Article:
Elon Musk — the CEO of Tesla and SpaceX and owner of X, formerly Twitter — speaks during the New York Times annual DealBook summit in New York City, Nov. 29, 2023.
Michael M. Santiago | Getty Images
The U.S. National Labor Relations Board has filed a complaint against SpaceX, alleging that Elon Musk’s defense contractor illegally fired eight employees after they wrote an open letter critical of Musk and accused the workplace of being selectively permissive of sexual harassment.
CNBC obtained a copy of the NLRB complaint via a Freedom of Information Act request. The complaint says the eight employees of SpaceX “engaged in concerted activities with other employees for the purposes of mutual aid or protection by drafting and distributing an open letter” detailing their workplace concerns.
In their open letter, the SpaceX employees wrote that Musk’s “behavior in the public sphere is a frequent source of distraction and embarrassment for us.” They wrote that his divisive posts on social media, as well as alleged sexual misconduct on his part, went against SpaceX’s own “no ass—-s” and “zero tolerance” policies.
The employees’ open letter was posted internally at SpaceX, after Business Insider reported that Musk had propositioned and exposed himself to a flight attendant on one of the company’s private jets in 2016, leading to a sexual harassment claim against the CEO, which SpaceX reportedly settled for $250,000 in 2018.
Musk has denied the sexual misconduct allegations, calling them “wild accusations.” After the report by Business Insider, SpaceX COO and President Gwynne Shotwell also defended Musk against allegations of sexual harassment.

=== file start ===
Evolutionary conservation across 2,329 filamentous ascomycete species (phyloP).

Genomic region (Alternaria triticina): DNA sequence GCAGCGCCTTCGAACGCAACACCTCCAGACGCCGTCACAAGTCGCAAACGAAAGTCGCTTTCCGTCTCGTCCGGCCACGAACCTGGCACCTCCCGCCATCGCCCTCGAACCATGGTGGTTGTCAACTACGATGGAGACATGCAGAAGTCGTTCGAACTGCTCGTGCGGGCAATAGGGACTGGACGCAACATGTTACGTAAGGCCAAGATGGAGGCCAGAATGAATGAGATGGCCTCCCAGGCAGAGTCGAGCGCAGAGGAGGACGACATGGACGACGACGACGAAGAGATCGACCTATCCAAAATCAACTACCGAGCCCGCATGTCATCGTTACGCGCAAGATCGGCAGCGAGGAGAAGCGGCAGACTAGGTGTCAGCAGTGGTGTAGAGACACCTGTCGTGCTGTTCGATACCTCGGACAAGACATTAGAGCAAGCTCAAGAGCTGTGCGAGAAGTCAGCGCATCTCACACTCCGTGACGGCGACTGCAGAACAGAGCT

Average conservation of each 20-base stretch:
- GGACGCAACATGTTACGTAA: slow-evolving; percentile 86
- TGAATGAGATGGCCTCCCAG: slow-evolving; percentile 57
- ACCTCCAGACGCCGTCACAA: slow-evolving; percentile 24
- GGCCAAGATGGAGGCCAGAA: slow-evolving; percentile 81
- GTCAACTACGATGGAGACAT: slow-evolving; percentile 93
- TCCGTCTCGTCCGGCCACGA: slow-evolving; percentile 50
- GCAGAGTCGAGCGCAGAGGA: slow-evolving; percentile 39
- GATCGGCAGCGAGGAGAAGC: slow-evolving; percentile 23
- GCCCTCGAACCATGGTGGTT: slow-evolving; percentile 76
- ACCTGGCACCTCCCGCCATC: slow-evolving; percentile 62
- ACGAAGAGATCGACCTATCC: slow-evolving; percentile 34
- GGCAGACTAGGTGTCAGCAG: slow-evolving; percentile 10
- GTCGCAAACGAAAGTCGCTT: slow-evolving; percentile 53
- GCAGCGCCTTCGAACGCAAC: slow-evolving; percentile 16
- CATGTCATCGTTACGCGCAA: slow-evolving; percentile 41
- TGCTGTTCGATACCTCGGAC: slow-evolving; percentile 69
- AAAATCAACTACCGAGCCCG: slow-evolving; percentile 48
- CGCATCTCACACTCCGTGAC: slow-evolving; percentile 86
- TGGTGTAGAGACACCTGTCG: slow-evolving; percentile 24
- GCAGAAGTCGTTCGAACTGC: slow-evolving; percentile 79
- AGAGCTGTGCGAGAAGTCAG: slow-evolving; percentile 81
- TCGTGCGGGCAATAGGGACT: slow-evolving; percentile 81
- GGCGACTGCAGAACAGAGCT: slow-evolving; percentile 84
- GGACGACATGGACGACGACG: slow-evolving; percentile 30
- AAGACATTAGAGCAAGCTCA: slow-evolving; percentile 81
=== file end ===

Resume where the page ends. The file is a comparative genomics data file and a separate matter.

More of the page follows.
After the then-SpaceX employees penned the open letter, the NLRB found that company management engaged in “interrogation” of the authors and “made coercive statements” to them, including “inviting” the employees to “quit if they disagreed with the behavior of Chief Executive Officer Elon Musk.” Eventually, the NLRB complaint says, SpaceX illegally fired those employees over the protected speech.
Musk bills himself as a free speech advocate or absolutist. However, as CNBC has previously reported, his companies have repeatedly sought to stifle others’ speech when it has been critical of Musk or his businesses. For example, under Musk’s ownership, the social network X, formerly known as Twitter, has suspended accounts of users sharing records or remarks critical of Musk or his companies, including software developer Travis Brown, and Aaron Greenspan, founder of PlainSite, an online database of legal and public records.
Laurie Burgess, an attorney representing the SpaceX employees who were fired after publishing their open letter, told CNBC her clients have also filed a formal complaint with the California Civil Rights Department alleging “failure to correct sexual harassment at SpaceX.”
SpaceX has significant operations and headquarters in Hawthorne, California.
SpaceX did not respond to requests for comment, and the California Civil Rights Department did not immediately respond to a request for comment.
A spokesperson for the NLRB told CNBC via email on Wednesday that the labor agency’s Los Angeles regional director issued the consolidated complaint against SpaceX on Wednesday, after investigating ex-employees’ allegations.
That NLRB regional office will now seek a settlement between SpaceX and the former employees who were dismissed after speaking out. If they don’t settle, they will proceed to a hearing before an NLRB administrative law judge starting March 5 in Los Angeles. Such a judge’s decision is not necessarily final and could be appealed to the board of the NLRB and federal appeals court.
Read the full complaint from the federal agency here: